Social influence and position effects

Hidalgo-Hidalgo, Marisa, Jiménez Jiménez, Natalia ORCID logoORCID: https://orcid.org/0000-0001-9077-4824 and Lopez-Pintado, Dunia (2021) Social influence and position effects. Journal of Economic Behavior and Organization, 182 . pp. 113-131. ISSN 0167-2681 [Article] (doi:10.1016/j.jebo.2020.11.031)

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Abstract

A wide range of personal choices rely on the opinions or ratings of other individuals. This information has recently become a convenient way of simplifying the decision process. For instance, in online purchases of products and services, the possible choices or alternatives are often characterized by their position in a certain presentation order (or list) and their popularity, derived from an aggregate signal of the behavior of others. We have performed a laboratory experiment to quantify and compare popularity (or social influence) and position effects in a stylized setting of homogeneous preferences, with a small number of alternatives but considerable time constraints. Our design allows for the distinction between two phases in the decision process: (1) how agents search (i.e., not only which alternatives are analyzed but also in which order) and (2) how they ultimately choose. We find that in this process there are significant popularity and position effects. Position effects are stronger than social influence effects for predicting the searching behavior, however, social influence determines to a larger extent the actual choice. The reason is that social influence generates a double effect; it directly affects the final choice (independently on what alternative has been searched more thoroughly) and indirectly alters choice through the searching behavior which, in turn, is also affected by popularity. A novelty of our approach is that we account for personal traits and provide an individual analysis of sensitivity to both social influence and position effects. Surprisingly, we find that overconfident individuals are more influenceable, whereas other personal characteristics (e.g., gender and risk aversion) do not play a significant role in this context.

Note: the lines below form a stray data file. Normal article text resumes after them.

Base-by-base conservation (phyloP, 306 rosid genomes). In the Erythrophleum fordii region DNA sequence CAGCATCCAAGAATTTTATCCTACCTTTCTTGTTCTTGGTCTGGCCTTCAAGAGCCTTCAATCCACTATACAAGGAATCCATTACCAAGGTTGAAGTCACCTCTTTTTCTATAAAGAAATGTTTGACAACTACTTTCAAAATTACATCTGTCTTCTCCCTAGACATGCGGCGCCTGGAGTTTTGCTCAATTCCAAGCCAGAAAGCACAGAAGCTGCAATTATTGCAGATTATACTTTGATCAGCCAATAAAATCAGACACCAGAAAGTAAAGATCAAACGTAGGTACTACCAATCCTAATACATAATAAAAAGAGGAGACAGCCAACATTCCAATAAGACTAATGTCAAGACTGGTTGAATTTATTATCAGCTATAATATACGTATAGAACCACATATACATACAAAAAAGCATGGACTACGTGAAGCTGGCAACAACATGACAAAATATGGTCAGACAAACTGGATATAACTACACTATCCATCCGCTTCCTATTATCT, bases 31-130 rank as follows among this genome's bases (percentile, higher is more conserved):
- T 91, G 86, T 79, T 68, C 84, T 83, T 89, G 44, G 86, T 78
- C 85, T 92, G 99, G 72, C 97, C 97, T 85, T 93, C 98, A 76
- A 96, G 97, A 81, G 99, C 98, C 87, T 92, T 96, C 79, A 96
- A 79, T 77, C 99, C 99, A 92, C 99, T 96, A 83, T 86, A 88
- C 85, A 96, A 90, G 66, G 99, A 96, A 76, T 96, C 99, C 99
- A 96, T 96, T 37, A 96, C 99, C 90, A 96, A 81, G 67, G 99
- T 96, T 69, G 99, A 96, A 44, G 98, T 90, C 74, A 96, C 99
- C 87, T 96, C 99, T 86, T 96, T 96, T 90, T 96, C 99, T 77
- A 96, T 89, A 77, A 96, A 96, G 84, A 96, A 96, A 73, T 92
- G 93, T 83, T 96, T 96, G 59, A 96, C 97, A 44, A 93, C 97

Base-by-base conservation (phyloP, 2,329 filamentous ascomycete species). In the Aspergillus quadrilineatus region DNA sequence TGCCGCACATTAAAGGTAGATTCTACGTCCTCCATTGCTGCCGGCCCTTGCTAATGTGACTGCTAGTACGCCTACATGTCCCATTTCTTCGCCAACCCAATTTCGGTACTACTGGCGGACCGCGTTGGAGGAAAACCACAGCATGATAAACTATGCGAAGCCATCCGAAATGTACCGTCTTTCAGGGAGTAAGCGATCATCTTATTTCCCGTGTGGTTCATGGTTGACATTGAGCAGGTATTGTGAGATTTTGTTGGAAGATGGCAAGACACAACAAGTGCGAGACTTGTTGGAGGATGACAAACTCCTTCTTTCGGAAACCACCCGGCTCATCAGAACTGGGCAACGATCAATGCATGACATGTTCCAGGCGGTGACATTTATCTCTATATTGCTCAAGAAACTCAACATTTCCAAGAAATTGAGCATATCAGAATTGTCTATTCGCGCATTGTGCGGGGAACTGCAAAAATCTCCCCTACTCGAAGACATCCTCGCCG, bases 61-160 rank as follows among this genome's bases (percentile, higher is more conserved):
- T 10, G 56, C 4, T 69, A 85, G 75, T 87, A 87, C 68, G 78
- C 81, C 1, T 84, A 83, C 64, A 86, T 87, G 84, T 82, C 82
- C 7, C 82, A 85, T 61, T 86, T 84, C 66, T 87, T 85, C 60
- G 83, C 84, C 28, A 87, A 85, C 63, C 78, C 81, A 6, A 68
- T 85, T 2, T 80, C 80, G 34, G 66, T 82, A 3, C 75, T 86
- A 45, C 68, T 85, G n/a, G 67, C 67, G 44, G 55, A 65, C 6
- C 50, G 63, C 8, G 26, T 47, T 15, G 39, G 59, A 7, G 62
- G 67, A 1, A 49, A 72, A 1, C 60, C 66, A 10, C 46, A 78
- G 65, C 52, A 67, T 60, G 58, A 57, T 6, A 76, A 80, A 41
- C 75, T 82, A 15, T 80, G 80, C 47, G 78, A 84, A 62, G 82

Item Type: Article
Research Areas: A. > Business School
A. > Business School > Economics
Item ID: 31473
Notes on copyright: © 2020. This manuscript version is made available under the CC-BY-NC-ND 4.0 license http://creativecommons.org/licenses/by-nc-nd/4.0/
Useful Links:
Depositing User: Natalia Jimenez Jimenez
Date Deposited: 04 Dec 2020 09:15
Last Modified: 23 Jun 2022 04:45
URI: https://eprints.mdx.ac.uk/id/eprint/31473

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